Wednesday, January 22, 2014

Travel: JAPAN , part 1


Last summer when we confirmed that J Crew was going to shoot it's catalogue on our farm, we had a friend Regena, who is a life coach, staying with us at the time. Just after we had finished negotiating the location rental fee, Regena turned to Christopher and asked, "How are you going to spend the money?" "Well it will certainly make the school fees less painful for a while," he replied. She looked across the table at me, smiled, then turned back to Christopher and said, "Well, what if you use the money to go on a once-in-a lifetime family vacation?" I love it when a girlfriend advocates on your behalf, don't you? Regena is one of the few people my husband finds it difficult to say no to, and such was the case here. "Not a bad idea," I was surprised to hear him respond with little resistance. So we set about thinking where would constitute "once in a lifetime." I knew I'd want to go somewhere in Asia as I had never set foot on that continent. I first thought of India. I liked the idea of spending ten days sightseeing and then a week or so chilling on the beach in Goa. But Christopher and Coco both made disagreeing faces for reasons I still don't understand. We did agree, however, that the place we chose should be somewhere none of us had ever been, so we could all share in discovering a new place with the same sense of wonder. 

Then Christopher suggested Japan. We had planned to go there for our 10th anniversary but had to cancel when I accepted the job at Barneys. And thank god we did - our planned trip would have fallen during the time of the tsunami. Back in 2011, we definitely saw Japan as an adult trip. It was too expensive to take the kids, and we weren't sure they would appreciate it. But now they were nearly three years older, and with the additional funds provided by JCrew, it would be more affordable. Ever since I was 9 years old I have wanted to go to Japan. I first experienced a taste of its culture when my American neighbours in Bronxville had recently moved back from spending three years there because of the dad's job. They taught me how to count to ten in Japanese and had better Hello Kitty school supplies than anything you could find in the States. Then two Japanese girls entered my school in 4th grade, and I promptly attached myself to them - making sushi at their homes after school and doing sewing projects with their moms on the weekend. With Coco and Zach now 12 and 10 respectively, we felt they were old enough to appreciate such a foreign culture. So off we set for 18 days over Christmas to discover a new world.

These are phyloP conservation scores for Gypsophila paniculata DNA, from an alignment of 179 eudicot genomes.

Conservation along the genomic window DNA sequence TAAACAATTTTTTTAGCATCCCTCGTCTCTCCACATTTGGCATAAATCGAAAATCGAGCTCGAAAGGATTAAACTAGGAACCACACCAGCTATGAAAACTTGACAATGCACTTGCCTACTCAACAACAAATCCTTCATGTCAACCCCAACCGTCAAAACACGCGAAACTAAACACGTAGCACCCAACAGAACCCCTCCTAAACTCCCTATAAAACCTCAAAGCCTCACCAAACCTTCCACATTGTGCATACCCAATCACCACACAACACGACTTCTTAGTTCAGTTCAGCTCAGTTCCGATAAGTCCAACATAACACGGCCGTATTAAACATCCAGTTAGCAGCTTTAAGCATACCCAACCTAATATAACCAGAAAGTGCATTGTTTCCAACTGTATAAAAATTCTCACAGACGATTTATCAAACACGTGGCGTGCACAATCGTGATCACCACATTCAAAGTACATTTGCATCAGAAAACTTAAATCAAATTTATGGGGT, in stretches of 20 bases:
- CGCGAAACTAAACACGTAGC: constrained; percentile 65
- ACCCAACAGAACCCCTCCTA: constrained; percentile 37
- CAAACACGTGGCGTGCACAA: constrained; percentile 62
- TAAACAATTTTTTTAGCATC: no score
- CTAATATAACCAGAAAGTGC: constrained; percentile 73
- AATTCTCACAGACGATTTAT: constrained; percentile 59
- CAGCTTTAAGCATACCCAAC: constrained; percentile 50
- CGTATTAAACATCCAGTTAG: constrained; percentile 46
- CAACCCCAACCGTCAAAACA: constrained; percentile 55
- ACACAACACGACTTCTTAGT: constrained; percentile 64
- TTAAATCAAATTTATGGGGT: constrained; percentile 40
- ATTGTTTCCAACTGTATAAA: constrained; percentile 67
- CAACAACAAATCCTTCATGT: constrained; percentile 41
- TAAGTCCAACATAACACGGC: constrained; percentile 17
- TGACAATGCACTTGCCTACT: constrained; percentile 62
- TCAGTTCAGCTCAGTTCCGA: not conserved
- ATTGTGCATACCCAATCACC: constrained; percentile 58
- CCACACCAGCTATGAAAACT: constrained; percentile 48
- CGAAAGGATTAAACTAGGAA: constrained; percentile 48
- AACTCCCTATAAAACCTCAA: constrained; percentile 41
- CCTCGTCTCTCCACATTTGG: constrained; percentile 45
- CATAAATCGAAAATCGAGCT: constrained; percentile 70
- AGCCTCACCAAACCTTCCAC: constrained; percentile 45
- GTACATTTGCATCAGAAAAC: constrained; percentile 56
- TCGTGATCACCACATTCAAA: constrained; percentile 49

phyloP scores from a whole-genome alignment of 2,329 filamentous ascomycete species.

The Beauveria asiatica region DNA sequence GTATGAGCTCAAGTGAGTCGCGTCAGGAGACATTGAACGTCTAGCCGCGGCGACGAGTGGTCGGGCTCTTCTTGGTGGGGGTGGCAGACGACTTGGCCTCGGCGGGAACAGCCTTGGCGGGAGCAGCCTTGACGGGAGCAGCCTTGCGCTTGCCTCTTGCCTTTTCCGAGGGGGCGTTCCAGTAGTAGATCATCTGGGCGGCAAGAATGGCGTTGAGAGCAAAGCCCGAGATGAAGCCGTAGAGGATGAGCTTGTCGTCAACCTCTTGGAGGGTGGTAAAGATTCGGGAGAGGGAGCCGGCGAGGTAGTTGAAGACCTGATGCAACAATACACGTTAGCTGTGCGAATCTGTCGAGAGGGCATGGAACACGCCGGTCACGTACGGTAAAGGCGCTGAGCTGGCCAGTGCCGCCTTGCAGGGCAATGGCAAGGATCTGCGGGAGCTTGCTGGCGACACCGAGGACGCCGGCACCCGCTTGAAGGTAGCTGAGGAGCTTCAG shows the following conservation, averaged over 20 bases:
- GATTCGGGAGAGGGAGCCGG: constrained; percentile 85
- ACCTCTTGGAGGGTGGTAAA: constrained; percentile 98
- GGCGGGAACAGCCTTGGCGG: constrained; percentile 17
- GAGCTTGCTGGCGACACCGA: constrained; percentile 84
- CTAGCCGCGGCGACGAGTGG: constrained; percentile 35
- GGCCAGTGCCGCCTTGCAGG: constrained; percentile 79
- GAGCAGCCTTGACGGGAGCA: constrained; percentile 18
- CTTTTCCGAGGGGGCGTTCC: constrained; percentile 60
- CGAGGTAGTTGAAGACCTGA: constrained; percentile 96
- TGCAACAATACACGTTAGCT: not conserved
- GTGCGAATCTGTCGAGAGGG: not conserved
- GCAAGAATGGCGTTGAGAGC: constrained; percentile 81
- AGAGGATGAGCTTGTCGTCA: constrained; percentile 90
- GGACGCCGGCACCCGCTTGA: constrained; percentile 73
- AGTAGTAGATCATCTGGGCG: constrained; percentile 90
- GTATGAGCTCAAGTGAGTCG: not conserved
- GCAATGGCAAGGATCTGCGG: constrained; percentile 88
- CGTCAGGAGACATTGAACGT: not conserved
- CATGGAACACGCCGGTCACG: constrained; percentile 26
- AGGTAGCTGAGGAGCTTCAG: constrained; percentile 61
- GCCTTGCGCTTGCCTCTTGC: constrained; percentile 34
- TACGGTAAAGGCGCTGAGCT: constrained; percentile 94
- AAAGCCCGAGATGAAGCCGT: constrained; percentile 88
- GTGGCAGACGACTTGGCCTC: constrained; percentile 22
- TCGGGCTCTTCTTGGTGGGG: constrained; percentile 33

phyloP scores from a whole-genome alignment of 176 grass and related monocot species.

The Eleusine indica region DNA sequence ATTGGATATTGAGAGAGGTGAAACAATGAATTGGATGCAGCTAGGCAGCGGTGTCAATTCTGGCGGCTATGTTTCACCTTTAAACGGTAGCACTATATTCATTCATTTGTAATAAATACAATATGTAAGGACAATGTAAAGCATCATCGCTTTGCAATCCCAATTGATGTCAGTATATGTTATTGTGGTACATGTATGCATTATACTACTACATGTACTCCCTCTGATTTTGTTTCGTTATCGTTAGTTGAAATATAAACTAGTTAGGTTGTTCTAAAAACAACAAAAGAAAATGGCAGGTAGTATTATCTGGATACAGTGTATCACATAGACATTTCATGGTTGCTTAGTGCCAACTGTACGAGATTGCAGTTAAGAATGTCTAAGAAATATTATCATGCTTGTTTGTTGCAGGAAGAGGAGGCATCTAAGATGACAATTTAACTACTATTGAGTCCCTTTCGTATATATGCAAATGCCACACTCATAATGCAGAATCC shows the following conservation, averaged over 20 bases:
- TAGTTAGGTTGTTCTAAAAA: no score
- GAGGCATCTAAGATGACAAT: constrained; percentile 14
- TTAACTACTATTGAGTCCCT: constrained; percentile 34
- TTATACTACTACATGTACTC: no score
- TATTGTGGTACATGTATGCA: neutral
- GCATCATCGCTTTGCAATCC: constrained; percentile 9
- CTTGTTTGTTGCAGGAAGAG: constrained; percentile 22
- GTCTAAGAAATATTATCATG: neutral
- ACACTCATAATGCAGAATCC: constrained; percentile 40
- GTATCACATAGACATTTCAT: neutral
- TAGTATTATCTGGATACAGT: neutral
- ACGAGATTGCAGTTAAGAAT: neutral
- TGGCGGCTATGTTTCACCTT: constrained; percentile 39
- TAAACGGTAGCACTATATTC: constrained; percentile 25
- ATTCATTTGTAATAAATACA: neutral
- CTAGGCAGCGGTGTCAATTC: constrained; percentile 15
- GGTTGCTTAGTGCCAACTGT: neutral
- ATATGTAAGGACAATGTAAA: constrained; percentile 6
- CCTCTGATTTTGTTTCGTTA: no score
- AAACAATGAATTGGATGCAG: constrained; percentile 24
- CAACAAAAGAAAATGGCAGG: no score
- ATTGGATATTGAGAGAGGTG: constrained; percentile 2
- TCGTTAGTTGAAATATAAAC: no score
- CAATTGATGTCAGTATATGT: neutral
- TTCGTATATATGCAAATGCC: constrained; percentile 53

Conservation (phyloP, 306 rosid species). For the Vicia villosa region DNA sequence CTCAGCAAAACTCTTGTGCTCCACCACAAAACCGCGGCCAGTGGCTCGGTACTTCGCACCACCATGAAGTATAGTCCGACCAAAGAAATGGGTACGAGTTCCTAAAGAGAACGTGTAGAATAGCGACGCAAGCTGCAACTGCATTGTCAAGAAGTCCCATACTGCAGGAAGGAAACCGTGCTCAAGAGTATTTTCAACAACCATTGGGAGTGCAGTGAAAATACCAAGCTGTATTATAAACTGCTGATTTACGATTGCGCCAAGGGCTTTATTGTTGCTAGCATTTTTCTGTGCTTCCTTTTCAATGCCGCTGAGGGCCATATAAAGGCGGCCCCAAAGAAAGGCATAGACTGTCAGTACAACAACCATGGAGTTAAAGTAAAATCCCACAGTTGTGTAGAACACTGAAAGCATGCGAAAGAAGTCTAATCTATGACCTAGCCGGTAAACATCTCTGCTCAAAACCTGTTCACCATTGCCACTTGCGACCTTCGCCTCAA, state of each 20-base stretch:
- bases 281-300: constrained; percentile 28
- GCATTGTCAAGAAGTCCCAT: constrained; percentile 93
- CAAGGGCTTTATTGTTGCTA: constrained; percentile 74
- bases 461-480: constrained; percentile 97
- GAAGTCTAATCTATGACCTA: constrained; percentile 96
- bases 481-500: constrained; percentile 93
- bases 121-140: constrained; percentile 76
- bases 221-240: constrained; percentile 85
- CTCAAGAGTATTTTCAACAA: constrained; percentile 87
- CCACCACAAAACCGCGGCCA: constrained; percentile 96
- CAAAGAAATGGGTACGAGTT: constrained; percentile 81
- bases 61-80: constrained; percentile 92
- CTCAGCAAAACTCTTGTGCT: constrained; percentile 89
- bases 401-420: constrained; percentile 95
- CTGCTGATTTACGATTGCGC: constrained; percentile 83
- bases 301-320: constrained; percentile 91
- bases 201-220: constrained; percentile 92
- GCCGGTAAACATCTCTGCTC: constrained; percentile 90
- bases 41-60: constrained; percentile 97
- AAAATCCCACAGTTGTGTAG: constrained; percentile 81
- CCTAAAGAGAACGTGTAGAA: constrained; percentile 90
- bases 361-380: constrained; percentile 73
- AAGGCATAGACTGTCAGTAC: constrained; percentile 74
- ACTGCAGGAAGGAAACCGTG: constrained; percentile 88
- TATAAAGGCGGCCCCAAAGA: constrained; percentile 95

What we were all excited to experience in Japan was the sheer foreign-ness of it all. We wanted to see things we hadn't seen before and didn't recognise. The kid's first sense of wonder at the unknown and unfamiliar happened at the airport, just off the plane in Tokyo. They LOVED the drinks vending machine - the colours, the lighting, the variety, the graphic design. There were both cold drink and hot drinks - Coco discovered hot Macha latte and Zach chose an Orangina in a different shaped bottle.


We arrived at the Park Hyatt for a week's stay in Tokyo. As we were planning to stay in smaller, more authentic hotels for the rest of our trip, we thought it would be fun to stay in something totally sleek and modern in Tokyo. We also thought the kids would be impressed by the large indoor pool, the tv over the bathtub, the view over the city and the choice of Japanese, French and American restaurants in the lobby. Our expectations didn't disappoint. They had these fresh strawberry "lollipops" with dipping options like caramel, chocolate and sprinkles waiting for the kids in the room when we arrived.